Deputy Attorney General Rosenstein remains in his post, will meet with Trump on Thursday

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Monday, September 24, 2018
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A source familiar with the matter tells ABC News that Deputy Attorney General Rod Rosenstein is heading to the White House Monday morning expecting to be fired.

WASHINGTON -- Deputy Attorney General Rod Rosenstein headed to the White House Monday morning amid reports he was expecting to be fired, but instead, he will meet with President Donald Trump Thursday with an uncertain fate.

The White House said Rosenstein spoke Monday with Trump, who is in New York for a meeting of the U.N. General Assembly.

The developments come three days after news reports indicating that last year Rosenstein had raised the idea of secretly recording Trump and of invoking the Constitution to have his Cabinet remove him from office.

Any termination or resignation would have immediate implications for special counsel Robert Mueller's investigation of possible collaboration between Russia and the Trump campaign before the 2016 election. Rosenstein appointed Mueller and oversees his investigation.

Solicitor General Noel Francisco, the highest-ranking Senate confirmed official below Rosenstein in the Justice Department, would take control of the Mueller investigation.

Trump had previously floated the idea firing Rosenstein in April after FBI raids of the office and home of the president's longtime personal attorney, Michael Cohen, who has since pleaded guilty to several felonies and taken part in hours of interviews with Mueller.

But the latest move comes after a New York Times report of Rosenstein comments in 2017. That report and an unsigned opinion piece by a senior official in the Republican administration played to some of the president's concerns about a secret "Deep State" trying to undermine him from within the government.

The administration official, whom Trump has called for a federal investigation to unmask, wrote that there was a group of officials working to safeguard the country from the president's most dangerous impulses. And Trump's behavior had prompted "whispers" in the Cabinet of invoking the 25th Amendment, a move that was backed away from due to concerns it would "precipitate a constitutional crisis," the writer said.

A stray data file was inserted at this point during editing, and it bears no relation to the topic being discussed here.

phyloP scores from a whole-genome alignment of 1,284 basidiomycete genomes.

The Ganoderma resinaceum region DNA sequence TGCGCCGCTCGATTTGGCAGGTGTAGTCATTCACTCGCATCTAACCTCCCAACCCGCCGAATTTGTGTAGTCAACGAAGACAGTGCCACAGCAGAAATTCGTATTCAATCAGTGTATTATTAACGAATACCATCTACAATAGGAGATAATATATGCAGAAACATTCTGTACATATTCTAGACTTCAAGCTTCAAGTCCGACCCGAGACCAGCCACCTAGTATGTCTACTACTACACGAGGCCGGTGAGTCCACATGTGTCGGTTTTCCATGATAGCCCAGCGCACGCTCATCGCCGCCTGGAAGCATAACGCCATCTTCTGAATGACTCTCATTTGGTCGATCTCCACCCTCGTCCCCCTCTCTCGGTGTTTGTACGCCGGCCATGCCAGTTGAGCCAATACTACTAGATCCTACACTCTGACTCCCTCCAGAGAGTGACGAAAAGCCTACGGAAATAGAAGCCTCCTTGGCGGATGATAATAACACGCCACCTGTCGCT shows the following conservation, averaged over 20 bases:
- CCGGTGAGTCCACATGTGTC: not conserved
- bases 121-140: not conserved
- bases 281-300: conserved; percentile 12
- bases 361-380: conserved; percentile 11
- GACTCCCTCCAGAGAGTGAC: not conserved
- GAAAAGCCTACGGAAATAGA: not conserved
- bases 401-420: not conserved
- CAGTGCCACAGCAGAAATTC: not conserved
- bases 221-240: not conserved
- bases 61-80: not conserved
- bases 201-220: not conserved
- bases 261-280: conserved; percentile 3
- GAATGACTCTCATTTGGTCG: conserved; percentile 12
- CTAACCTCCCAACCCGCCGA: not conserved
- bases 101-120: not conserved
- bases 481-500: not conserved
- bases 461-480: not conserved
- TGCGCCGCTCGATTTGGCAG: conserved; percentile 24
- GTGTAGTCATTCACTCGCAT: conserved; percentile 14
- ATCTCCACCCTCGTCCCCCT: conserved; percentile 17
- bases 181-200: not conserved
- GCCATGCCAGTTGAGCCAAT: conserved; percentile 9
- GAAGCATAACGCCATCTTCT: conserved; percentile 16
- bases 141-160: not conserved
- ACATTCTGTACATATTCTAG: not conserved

In Rosenstein's case, he has said that the Times report was inaccurate and said it was based on "biased" anonymous sources "advancing their own personal agenda."

"Based on my personal dealings with the president, there is no basis to invoke the 25th Amendment," Rosenstein said.

The Justice Department also released a statement from a person who said Rosenstein's recording comment was meant sarcastically.

As of Sunday, the president said he had not decided what to do about Rosenstein. He angrily asked confidants, both inside and outside the White House, how to respond. He received mixed messages. Some urged him to fire Rosenstein. Others suggested restraint while seeing if the report was incorrect or if it was planted by some adversary.

Rosenstein appointed Mueller as special counsel in May of last year and has strongly defended his work and independence.

He has announced two indictments brought by Mueller - one against Russians accused of hacking Democratic email accounts, the other against Russians accused of running a social media troll farm to sway public opinion during the 2016 election.